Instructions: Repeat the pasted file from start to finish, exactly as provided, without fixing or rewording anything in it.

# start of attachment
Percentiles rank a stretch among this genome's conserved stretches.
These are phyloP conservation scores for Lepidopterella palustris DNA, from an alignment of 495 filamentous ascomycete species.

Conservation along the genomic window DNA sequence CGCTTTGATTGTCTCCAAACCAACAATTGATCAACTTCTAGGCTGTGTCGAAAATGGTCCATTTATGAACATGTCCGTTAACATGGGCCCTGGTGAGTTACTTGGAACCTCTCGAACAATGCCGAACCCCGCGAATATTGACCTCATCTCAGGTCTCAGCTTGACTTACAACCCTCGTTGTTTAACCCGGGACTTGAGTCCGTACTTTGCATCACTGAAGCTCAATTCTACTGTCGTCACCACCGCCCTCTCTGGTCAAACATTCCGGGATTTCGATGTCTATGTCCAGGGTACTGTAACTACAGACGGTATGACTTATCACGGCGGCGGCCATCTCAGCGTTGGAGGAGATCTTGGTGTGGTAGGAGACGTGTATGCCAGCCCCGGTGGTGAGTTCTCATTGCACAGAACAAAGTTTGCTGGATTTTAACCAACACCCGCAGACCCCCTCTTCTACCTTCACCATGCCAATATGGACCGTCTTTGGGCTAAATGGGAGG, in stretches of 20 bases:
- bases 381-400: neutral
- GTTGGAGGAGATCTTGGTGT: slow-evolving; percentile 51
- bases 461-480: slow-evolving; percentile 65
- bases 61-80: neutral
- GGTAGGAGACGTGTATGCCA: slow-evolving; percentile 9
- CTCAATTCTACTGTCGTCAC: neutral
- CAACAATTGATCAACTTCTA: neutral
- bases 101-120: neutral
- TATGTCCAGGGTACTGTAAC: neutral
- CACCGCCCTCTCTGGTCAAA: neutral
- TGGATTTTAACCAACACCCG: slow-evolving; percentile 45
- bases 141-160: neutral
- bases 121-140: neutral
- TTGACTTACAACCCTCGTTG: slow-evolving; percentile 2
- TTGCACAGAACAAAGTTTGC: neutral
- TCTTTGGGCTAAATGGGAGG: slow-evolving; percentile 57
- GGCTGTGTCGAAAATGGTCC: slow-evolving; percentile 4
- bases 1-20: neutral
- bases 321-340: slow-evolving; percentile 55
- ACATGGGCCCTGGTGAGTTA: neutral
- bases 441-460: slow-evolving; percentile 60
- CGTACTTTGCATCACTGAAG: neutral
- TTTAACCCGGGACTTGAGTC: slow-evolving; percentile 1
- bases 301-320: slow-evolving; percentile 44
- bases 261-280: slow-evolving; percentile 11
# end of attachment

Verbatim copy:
Percentiles rank a stretch among this genome's conserved stretches.
These are phyloP conservation scores for Lepidopterella palustris DNA, from an alignment of 495 filamentous ascomycete species.

Conservation along the genomic window DNA sequence CGCTTTGATTGTCTCCAAACCAACAATTGATCAACTTCTAGGCTGTGTCGAAAATGGTCCATTTATGAACATGTCCGTTAACATGGGCCCTGGTGAGTTACTTGGAACCTCTCGAACAATGCCGAACCCCGCGAATATTGACCTCATCTCAGGTCTCAGCTTGACTTACAACCCTCGTTGTTTAACCCGGGACTTGAGTCCGTACTTTGCATCACTGAAGCTCAATTCTACTGTCGTCACCACCGCCCTCTCTGGTCAAACATTCCGGGATTTCGATGTCTATGTCCAGGGTACTGTAACTACAGACGGTATGACTTATCACGGCGGCGGCCATCTCAGCGTTGGAGGAGATCTTGGTGTGGTAGGAGACGTGTATGCCAGCCCCGGTGGTGAGTTCTCATTGCACAGAACAAAGTTTGCTGGATTTTAACCAACACCCGCAGACCCCCTCTTCTACCTTCACCATGCCAATATGGACCGTCTTTGGGCTAAATGGGAGG, in stretches of 20 bases:
- bases 381-400: neutral
- GTTGGAGGAGATCTTGGTGT: slow-evolving; percentile 51
- bases 461-480: slow-evolving; percentile 65
- bases 61-80: neutral
- GGTAGGAGACGTGTATGCCA: slow-evolving; percentile 9
- CTCAATTCTACTGTCGTCAC: neutral
- CAACAATTGATCAACTTCTA: neutral
- bases 101-120: neutral
- TATGTCCAGGGTACTGTAAC: neutral
- CACCGCCCTCTCTGGTCAAA: neutral
- TGGATTTTAACCAACACCCG: slow-evolving; percentile 45
- bases 141-160: neutral
- bases 121-140: neutral
- TTGACTTACAACCCTCGTTG: slow-evolving; percentile 2
- TTGCACAGAACAAAGTTTGC: neutral
- TCTTTGGGCTAAATGGGAGG: slow-evolving; percentile 57
- GGCTGTGTCGAAAATGGTCC: slow-evolving; percentile 4
- bases 1-20: neutral
- bases 321-340: slow-evolving; percentile 55
- ACATGGGCCCTGGTGAGTTA: neutral
- bases 441-460: slow-evolving; percentile 60
- CGTACTTTGCATCACTGAAG: neutral
- TTTAACCCGGGACTTGAGTC: slow-evolving; percentile 1
- bases 301-320: slow-evolving; percentile 44
- bases 261-280: slow-evolving; percentile 11